Aldo Leopold’s Sand County Almanac is unquestionably a classic. The commemorative edition I own has both his Almanac and several “Sketches Here and There” that offer a glimpse into his coming of age as a naturalist and nature writer. My favorite passage in the book is the month of “February.” I have added the opening line of that chapter to my Quotes to Live at the sidebar because I firmly believe that this is the inherent problem in the United States today. In “February”, Leopold details the cutting of a grand old oak tree for firewood to heat his home. He cuts this venerable tree with utmost respect and in this chapter he details various events throughout the life of this oak. One of our recent nature readings was in a “rant” about hunters. Even as long ago as 1870 “a market gunner boasted in the American Sportsman of killing 6000 ducks in one season.” “In 1872, the last wild Wisconsin turkey was killed.” “In 1866, the last native Wisconsin elk was killed.” And so it goes through the essay. Leopold says, “The stump yields a collective view of a century.” As he saws through the oak, he gives us facts about the waste and destruction that humans have wrought on the land.
We are so far removed from our food and our sources of heat and light that we take all of that for granted. Saturday night as the month turned over from February to March there was a blackout in El Paso over most of the city and some parts of the county. People panicked. The traffic lights went out and there were numerous fender bender accidents. The blackout happened late at night, not at rush hour or a busy time of day but it gives a hint of how dependent people are on all the devices that rule our lives. We flip a switch and no one thinks about the hills of Kentucky strip mined for more than my lifetime to provide that coal. No one thinks about the fossil fuels that are not renewable to provide that coal. Some make the case for nuclear power plants. Do you want radioactive leftovers dumped in your county? No one does, but they will defend nuclear power over coal. Neither is the simple answer. When I grew up on the farm, I rode the tractor with my father to the edge of the woods to cut trees for winter firewood. We chose dead trees, trees that crowded others and “junk” trees. My job was to load on the wagon the wood I was able to lift. As we saw the wood pile dwindle in the spring, we were aware of every tree that we sweated over in the summer. People have lost that awareness. If you’re cold, turn up the heat. Never mind where it came from. Never mind where it will come from in the future.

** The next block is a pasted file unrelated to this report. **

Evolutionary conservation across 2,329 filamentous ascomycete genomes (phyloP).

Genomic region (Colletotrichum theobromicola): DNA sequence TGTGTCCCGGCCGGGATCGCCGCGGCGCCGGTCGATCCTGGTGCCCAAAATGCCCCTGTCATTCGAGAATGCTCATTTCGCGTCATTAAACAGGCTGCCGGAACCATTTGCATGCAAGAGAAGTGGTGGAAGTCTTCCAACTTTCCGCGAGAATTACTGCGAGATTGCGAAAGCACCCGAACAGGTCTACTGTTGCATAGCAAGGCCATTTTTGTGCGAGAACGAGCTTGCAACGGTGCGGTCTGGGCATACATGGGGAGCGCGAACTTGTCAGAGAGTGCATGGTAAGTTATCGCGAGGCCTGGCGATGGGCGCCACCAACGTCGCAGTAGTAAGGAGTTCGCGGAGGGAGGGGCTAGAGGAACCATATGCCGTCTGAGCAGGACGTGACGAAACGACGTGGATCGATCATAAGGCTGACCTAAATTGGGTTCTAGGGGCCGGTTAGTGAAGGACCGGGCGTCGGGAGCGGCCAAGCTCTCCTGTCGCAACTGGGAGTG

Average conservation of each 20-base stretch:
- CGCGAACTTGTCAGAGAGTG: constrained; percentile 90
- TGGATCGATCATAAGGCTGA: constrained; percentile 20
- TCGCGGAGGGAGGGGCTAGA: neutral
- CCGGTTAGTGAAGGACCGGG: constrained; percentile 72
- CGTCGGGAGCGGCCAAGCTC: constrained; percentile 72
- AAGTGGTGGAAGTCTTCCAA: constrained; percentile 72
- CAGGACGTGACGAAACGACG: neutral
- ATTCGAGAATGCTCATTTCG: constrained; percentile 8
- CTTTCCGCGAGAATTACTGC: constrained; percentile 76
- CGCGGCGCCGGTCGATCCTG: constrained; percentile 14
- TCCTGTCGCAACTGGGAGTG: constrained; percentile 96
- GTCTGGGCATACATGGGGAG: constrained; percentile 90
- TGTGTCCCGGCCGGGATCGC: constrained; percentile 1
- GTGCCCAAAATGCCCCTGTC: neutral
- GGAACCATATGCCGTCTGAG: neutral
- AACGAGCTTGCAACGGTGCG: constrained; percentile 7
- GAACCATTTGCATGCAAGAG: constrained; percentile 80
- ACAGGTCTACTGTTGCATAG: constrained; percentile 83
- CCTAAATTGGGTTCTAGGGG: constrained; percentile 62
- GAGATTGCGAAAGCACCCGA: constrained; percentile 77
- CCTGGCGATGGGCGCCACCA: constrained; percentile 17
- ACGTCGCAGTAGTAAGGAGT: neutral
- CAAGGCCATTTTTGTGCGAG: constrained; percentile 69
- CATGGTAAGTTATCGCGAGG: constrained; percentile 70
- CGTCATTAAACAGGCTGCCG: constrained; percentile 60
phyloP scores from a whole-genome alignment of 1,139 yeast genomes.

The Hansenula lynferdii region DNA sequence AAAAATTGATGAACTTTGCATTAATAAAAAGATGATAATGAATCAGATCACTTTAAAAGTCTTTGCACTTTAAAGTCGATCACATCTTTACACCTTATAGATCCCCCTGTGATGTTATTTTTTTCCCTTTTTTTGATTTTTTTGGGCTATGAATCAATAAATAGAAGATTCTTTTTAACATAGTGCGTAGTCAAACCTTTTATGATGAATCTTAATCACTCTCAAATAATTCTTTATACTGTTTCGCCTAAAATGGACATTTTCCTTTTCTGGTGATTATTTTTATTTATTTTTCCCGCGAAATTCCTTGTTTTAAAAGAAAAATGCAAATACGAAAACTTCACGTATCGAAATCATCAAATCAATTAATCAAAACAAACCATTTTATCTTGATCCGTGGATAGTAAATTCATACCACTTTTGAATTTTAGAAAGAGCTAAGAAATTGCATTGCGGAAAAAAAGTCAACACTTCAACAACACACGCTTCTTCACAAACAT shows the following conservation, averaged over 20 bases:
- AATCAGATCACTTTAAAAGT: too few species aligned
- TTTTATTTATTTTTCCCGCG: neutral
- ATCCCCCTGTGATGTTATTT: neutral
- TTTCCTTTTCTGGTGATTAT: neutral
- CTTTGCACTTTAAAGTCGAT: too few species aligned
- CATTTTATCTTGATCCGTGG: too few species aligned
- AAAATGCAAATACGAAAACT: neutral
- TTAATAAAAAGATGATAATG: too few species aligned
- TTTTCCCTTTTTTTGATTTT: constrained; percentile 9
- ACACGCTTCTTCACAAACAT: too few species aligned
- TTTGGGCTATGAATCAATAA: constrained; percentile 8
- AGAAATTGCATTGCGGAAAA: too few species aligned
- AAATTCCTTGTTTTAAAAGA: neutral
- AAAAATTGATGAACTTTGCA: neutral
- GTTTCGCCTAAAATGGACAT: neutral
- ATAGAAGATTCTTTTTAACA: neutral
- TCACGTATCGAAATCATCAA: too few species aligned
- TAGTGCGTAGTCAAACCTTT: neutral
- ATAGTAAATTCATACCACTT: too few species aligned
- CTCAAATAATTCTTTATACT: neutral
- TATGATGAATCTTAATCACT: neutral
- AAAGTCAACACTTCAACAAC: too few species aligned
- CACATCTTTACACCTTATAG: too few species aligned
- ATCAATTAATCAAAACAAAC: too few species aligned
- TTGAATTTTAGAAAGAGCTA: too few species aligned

Maybe we should start minding.
2 March 2009